Dr. James Elsner participated in the Policy Pub in September 2019. To listen to his pub navigate here.
Summer is here and it’s hot. I love it. I loved summer in Milwaukee as a kid but it was always way too short. Not here. Summer starts in May and runs through most of September. Perfect. But things are changing. It’s getting hotter. By hotter I don’t mean more extreme heat. I mean more hot days and hot nights. We define a hot day as one during which the high temperature reaches or exceeds 100° F (37.8° C). A hot night is defined as one during which the low temperature fails to drop below 77° F (25° C). The official record from the Tallahassee airport shows an upward trend in the number of hot days at a rate of 2% per year and a more pronounced upward trend in the number of hot nights at a rate of 4.5% per year. Increasingly frequent hot days and nights result from more and longer hot events (consecutive hot days/nights). Read more about our research at EarthArXiv.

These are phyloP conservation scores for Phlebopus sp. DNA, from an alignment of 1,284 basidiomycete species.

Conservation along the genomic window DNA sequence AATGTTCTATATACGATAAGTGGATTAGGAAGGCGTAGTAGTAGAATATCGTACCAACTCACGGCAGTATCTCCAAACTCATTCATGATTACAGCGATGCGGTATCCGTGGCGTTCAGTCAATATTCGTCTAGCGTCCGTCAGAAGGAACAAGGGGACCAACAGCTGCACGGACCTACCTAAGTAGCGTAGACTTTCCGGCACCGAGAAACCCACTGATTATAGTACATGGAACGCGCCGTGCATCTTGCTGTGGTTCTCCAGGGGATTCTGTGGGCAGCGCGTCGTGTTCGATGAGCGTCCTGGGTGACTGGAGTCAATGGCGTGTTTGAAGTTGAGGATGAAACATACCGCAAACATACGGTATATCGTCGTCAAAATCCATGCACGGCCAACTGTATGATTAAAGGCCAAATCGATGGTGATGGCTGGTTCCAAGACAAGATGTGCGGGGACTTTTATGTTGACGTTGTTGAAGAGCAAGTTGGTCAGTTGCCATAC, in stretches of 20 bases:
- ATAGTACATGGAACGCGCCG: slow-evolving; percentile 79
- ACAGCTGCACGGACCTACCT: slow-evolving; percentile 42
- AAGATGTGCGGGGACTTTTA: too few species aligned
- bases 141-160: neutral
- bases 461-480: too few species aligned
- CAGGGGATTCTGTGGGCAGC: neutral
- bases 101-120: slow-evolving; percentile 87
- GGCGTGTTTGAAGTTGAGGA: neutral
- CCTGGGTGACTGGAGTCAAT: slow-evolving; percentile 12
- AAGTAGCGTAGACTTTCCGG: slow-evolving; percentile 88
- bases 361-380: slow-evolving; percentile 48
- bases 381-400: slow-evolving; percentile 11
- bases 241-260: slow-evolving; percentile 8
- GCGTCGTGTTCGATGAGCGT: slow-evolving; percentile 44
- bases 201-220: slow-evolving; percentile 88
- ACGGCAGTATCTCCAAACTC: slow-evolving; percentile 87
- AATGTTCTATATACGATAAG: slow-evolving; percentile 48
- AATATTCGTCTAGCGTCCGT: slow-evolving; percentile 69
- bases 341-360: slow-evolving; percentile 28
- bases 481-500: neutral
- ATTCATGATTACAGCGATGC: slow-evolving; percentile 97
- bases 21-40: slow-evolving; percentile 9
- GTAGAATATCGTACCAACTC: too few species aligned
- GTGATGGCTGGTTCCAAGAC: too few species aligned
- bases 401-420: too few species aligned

Dr. James Elsner is the Earl B. and Sophia H. Shaw professor and chair of the Department of Geography.
The featured image is from Egypt Independent